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Back to the Future of Accessibility

Back to the Future of Accessibility

The future is today.

Twenty-seven years ago, a pesky teenage Marty McFly and his middle-aged, eccentric friend, Doc Brown, gigawatted their way to October 21st in the 1989 film Back to the Future II.

Complete with hoverboards, self tying shoes, holographic billboards and food hydrators, the future was an entertaining prediction into what life could look like in a new millennium. But the present as we know it, isn’t exactly how Back to the Future II director Robert Zemekis portrayed it to be.

Predicting the future is never an easy endeavour. In 1989, Marcel Bourassa made a prediction but unlike Zemekis, his idea of the future was free of flying DeLoreans and hoverboards. Instead, his prediction was recognizing an aging society’s growing need for home elevators and accessibility products.

“When I finished university, I was a consultant, I said I have to find an industry, an industry of the future,” explained Bourassa.

For $200,000 Bourassa bought Savaria, a 4-person Quebec lift company. He has since turned it into a leader in the mobility industry. In addition to home elevators, Savaria manufactures stairliftswheelchair lifts and wheelchair conversion vans. The company owns Silver Cross a home healthcare store with franchises throughout Canada and the US and recently opened Silver Cross Automotive, Canada’s largest accessible vehicle retailer.

“With the aging of the population, our product is improving every year,” said Bourassa about the accessibility industry. “Gold and gas can go up and down in price, you never know. But the ageing of the population, nothing stops that.”

In North America over 10,000 people turn 65 each day. That’s a lot of birthday candles and not a lot of flying cars.

There is a proposed 20 km high inflatable space elevator from Canadian firm Thoth Technology Inc   but standard elevator technology is mechanical and not really that different from what it was decades ago.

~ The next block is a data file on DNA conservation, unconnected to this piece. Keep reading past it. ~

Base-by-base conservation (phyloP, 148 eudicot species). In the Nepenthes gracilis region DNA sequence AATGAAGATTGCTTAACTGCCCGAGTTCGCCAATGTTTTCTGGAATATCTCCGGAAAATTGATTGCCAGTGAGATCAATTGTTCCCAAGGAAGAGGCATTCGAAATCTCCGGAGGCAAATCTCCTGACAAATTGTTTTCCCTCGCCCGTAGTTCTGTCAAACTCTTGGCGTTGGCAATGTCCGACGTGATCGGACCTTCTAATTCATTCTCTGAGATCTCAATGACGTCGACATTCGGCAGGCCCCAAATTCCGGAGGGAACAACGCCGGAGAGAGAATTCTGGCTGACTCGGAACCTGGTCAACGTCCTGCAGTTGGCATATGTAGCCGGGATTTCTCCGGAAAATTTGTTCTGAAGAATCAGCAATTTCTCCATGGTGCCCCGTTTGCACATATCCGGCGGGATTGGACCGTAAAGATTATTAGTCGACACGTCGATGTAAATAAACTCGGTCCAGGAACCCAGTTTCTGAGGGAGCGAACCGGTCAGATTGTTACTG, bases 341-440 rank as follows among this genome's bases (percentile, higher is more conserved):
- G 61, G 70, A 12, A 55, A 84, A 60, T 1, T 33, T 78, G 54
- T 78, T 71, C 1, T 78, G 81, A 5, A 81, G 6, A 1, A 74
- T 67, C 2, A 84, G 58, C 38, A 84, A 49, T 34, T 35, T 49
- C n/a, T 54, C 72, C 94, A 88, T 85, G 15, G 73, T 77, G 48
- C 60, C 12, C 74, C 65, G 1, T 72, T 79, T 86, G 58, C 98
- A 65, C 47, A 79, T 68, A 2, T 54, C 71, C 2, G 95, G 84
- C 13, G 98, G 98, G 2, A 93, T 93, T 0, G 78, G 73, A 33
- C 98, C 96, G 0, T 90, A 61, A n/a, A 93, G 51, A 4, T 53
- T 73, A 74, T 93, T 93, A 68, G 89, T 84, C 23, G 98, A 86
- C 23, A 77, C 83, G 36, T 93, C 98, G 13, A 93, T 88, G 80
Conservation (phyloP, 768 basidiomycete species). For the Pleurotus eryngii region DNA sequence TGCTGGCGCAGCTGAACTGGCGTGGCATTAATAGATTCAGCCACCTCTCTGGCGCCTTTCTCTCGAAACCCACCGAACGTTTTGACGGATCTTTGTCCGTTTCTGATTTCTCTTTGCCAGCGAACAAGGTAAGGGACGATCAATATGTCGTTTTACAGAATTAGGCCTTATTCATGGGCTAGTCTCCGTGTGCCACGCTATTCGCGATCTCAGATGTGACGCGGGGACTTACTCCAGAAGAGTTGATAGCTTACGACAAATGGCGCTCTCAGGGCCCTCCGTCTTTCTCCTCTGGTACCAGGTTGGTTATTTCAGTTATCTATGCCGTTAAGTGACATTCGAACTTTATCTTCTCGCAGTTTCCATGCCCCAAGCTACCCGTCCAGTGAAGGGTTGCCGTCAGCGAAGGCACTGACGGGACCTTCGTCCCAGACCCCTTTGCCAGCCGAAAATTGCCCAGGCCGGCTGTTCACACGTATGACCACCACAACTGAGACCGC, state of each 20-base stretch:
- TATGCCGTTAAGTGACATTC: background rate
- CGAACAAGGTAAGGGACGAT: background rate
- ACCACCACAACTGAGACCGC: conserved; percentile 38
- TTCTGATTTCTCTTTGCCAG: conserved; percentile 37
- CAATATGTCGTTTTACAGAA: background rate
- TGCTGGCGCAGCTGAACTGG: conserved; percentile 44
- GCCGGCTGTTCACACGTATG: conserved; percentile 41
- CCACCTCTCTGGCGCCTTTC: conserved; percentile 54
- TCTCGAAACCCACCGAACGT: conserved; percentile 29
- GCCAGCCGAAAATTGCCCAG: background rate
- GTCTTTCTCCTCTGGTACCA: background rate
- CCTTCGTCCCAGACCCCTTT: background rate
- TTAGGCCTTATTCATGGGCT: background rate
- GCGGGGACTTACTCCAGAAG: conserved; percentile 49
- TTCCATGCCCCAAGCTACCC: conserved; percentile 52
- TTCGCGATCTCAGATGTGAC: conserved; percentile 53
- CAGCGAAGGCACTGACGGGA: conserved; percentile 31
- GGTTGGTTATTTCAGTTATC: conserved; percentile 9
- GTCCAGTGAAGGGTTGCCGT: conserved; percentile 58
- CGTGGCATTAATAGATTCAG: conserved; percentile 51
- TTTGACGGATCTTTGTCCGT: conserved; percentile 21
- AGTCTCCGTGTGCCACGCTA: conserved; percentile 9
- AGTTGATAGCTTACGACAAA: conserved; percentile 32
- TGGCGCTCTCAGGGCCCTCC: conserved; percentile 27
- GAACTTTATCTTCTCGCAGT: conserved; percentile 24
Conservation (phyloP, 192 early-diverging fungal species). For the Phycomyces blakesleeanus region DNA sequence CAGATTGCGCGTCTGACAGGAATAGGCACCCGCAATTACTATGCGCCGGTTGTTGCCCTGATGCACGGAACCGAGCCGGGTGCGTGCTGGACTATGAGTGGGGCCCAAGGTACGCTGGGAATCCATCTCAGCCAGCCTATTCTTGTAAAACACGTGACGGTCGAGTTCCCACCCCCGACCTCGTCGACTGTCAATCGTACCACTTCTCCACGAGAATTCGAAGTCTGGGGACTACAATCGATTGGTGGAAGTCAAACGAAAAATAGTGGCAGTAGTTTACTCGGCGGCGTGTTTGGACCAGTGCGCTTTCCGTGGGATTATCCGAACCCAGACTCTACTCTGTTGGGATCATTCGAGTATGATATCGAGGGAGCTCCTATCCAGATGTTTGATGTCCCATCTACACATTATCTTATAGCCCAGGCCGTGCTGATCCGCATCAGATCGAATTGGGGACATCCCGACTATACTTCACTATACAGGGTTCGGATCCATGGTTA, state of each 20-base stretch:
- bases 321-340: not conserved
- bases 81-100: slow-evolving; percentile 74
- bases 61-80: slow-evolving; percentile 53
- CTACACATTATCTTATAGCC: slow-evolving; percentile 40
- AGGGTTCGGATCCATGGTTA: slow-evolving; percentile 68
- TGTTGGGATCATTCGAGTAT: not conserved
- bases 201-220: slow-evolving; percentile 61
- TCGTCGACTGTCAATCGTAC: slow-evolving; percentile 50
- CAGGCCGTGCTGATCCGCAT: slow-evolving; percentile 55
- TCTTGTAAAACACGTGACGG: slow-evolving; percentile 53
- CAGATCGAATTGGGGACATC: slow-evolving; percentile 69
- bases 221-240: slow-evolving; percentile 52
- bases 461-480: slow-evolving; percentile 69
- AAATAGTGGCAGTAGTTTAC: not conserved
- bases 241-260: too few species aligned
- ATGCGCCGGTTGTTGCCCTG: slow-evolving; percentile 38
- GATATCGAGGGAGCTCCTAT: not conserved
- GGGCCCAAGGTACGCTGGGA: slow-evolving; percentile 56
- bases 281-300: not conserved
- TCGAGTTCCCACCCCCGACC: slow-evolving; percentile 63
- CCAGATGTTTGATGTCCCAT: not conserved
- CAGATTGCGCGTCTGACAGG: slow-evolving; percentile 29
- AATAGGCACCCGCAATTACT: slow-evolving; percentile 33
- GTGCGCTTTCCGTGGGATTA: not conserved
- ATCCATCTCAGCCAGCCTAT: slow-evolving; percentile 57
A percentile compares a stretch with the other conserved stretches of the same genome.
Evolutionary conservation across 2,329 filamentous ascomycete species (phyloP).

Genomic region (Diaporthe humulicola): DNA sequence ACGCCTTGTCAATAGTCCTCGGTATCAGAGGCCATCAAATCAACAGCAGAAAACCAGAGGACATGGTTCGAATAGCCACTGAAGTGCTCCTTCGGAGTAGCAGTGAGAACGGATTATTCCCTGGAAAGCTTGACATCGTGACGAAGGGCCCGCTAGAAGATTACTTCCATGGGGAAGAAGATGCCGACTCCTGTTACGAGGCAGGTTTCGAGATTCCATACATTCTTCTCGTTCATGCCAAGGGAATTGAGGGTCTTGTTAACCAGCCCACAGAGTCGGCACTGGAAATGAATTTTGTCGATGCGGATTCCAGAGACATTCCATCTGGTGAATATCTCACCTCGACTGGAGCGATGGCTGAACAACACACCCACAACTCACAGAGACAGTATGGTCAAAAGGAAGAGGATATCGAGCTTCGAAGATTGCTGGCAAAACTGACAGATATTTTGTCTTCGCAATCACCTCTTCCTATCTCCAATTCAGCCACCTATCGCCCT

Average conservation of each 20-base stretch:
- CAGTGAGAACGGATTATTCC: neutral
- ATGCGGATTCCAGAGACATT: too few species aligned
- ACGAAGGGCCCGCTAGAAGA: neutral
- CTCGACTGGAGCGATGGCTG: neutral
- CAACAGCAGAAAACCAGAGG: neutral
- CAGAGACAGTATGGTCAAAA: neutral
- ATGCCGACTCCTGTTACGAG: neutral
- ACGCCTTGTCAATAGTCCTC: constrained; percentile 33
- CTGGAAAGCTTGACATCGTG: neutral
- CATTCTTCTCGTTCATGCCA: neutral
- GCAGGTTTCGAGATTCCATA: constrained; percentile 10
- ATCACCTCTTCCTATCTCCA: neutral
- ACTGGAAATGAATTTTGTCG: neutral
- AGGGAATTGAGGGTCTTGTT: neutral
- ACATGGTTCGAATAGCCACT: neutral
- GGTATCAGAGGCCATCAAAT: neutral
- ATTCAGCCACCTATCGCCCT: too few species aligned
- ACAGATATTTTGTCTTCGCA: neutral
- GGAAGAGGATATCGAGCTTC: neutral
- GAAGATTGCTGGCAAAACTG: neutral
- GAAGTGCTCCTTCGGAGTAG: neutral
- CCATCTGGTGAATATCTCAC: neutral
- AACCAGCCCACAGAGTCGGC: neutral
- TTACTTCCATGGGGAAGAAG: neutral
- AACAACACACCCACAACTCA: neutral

“An elevator isn’t complicated, you have a cylinder, a pump and a controller and there you are,” explained Bourassa.

However, what has changed is the perception of the home elevator. Long thought of as a luxury item or sign of wealth, a home elevator is now a necessity for someone wanting to stay in their house long term. Starting at  $20,000 – $25,000 installed, a Savaria elevator is roughly the cost of a swimming pool but can have a bigger impact on your home’s resale value.

“If you have an elevator in your home it increases the resale value of it over 10%,” said Bourassa. “It’s a great selling point, you can attract someone 40 years old, 50 years old, even 80 years old.”

Over 80% of people want to stay in their homes, they don’t want to move to a retirement home or live with their kids. Changing how they interact and navigate in their house is imperative to their well being.

The yuppie of the ‘80s who may have been driving the stainless steel DeLorean is now the demographic for remodelling their house to age in place; preparing for a time when they may require larger bathrooms, wider hallways and a home elevator.

Accurately predicting the future is never easy. With no flux capacitor, it’s impossible to know exactly what life will look like in 30 years.

But you can guarantee one thing, where Savaria’s going, they won’t need roads…ahem…stairs.

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